Prairie Nursery is Neonicotinoid-Free. We do not use neonicotinoids in any part of our plant growing, or seed production processes.
Neonicotinoid pesticides (neonics) are a class of insecticides that have become widely adopted for use on farm crops, ornamental landscape plants, and trees. There is a growing concern about the environmental impact of these chemicals. Neonics can be sprayed onto plant foliage or applied as soil drenches, and are predominantly used as seed treatments. While seed coating is the most common application method, the other methods often use an even heavier amount of the chemicals. Neonics are highly water soluble, which allows a growing plant to absorb and transport the chemical throughout the plant tissue, affecting the leaves, roots and shoots. As a seed treatment, neonics are taken up by all parts of the plant as it grows. The systemic chemicals are then present in both the pollen and the nectar that pollinators will gather from the treated plant.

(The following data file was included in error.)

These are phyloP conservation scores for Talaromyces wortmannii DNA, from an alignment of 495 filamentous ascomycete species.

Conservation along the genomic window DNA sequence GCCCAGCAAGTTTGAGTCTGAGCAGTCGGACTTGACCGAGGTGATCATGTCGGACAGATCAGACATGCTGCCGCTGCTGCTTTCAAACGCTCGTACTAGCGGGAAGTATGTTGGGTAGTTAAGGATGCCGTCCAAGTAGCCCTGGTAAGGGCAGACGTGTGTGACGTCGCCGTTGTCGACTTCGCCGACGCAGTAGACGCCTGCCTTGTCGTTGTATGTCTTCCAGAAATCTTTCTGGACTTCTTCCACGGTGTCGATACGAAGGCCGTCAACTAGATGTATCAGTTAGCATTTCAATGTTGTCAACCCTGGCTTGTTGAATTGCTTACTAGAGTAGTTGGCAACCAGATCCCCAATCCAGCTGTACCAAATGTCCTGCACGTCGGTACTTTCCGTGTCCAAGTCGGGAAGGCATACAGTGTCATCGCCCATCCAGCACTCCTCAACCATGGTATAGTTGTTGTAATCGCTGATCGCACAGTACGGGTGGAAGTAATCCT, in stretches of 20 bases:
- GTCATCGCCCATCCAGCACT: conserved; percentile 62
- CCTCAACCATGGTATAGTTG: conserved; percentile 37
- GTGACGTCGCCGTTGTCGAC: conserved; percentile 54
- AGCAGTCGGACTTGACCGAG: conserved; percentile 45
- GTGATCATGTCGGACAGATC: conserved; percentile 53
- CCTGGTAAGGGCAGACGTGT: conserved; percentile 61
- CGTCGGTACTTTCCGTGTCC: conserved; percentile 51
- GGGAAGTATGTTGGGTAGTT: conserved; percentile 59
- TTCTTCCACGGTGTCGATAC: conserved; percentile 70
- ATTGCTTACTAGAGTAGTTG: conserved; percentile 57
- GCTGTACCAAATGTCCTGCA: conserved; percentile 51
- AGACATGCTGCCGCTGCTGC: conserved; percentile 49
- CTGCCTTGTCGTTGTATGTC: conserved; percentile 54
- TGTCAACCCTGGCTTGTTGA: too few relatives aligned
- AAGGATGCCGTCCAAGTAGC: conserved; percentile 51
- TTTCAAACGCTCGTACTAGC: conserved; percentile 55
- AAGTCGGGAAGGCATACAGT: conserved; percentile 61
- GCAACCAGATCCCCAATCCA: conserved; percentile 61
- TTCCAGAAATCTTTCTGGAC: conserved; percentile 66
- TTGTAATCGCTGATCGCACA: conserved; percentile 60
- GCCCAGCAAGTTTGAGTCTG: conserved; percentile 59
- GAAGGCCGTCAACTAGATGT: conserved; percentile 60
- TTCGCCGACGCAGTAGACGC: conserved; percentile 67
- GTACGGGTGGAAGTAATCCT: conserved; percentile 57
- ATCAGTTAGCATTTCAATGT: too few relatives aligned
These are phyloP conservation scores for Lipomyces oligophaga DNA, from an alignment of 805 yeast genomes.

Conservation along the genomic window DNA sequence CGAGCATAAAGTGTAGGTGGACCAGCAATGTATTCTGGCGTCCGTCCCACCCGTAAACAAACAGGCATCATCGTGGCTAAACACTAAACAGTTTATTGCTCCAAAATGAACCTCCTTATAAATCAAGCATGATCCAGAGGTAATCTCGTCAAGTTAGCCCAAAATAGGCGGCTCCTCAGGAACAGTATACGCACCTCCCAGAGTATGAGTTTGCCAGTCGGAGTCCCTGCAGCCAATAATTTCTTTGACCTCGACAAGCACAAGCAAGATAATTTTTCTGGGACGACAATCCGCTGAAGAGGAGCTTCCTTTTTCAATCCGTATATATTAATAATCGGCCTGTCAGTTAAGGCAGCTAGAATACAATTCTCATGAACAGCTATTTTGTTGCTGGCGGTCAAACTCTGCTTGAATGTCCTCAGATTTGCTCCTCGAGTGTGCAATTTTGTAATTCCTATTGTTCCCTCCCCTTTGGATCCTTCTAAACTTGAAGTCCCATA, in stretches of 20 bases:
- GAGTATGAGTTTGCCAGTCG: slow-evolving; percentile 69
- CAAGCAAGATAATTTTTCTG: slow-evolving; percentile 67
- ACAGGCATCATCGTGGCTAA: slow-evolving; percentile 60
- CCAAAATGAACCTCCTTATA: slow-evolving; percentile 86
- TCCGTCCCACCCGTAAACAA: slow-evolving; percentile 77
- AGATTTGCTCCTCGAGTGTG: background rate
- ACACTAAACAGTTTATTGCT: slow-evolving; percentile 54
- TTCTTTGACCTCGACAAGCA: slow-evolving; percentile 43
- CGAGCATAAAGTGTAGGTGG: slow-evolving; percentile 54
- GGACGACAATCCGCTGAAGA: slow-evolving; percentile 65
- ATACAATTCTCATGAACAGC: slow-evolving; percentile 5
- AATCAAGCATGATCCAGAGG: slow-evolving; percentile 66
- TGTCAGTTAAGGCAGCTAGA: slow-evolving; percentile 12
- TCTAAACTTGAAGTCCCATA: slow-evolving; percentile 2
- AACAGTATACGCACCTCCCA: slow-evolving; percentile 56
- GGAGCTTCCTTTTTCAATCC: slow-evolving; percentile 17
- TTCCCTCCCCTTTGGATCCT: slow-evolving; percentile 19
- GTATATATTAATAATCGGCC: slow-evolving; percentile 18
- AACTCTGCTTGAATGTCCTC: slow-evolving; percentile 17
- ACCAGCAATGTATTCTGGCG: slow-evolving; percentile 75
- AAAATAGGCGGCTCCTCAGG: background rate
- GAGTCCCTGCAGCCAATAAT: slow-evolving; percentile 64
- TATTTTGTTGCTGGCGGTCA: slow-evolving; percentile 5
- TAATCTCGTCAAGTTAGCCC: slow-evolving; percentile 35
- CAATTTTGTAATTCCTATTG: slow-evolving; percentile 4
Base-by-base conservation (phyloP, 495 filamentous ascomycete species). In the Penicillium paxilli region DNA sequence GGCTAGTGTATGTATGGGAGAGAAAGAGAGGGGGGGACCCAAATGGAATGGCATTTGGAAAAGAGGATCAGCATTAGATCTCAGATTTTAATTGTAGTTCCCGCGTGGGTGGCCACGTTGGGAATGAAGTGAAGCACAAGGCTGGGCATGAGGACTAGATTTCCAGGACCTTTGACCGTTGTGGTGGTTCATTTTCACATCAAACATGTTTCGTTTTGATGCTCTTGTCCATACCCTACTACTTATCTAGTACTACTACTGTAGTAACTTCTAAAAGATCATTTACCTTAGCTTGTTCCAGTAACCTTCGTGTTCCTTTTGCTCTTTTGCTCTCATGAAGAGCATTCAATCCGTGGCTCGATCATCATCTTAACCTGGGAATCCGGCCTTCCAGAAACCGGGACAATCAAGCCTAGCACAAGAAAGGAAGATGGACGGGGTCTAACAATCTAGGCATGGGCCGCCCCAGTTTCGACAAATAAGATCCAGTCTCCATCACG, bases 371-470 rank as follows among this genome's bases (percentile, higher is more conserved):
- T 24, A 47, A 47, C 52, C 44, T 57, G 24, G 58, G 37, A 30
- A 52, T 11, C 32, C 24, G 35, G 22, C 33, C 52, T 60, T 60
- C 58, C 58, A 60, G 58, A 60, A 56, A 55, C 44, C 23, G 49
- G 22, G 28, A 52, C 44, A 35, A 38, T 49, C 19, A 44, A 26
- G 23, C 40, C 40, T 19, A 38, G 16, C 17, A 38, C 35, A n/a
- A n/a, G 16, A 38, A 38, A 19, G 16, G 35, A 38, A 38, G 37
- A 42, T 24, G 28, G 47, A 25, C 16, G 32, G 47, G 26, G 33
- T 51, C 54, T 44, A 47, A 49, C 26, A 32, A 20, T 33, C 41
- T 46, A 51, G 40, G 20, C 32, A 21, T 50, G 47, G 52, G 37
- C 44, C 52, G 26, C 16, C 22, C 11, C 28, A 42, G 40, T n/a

Both targeted and non-targeted insects are affected by neoticotinoids. Caterpillars that feed on the plants, butterflies that nectar on them, or any bees collecting pollen are at risk when they utilize plants treated with neonicontinoids. The chemical disrupts the central nervous system of insects and other invertebrates, and sufficient doses cause paralysis and death. Neonics are toxic to both honey bees and bumblebees, and are a causative factor in honey bee Colony Collapse Disorder.
Pollinating insects are responsible for more than one-third of our food supply. Over the years, the use of pollination services (commercial beehives) on agricultural crops has masked the decline in native pollinator populations. Importantly, a cultural awareness of Colony Collapse Disorder has contributed to a rising public concern about the threat of neonicotinoid chemicals to all pollinators, to the pollination of our food supply, and to the environment.
What You Can Do
Your contributions are essential to stopping the decline of native pollinators and invertebrates. You can make a difference:
- Promote native landscaping at home and in municipal settings, and through the creation of native habitat in parks.
- Avoid insecticide use. Familiarize yourself with this list of neonicotinoid chemicals used in agri-business and in products sold at garden centers.
- For more information visit the Xerces Society for Invertebrate Conservation.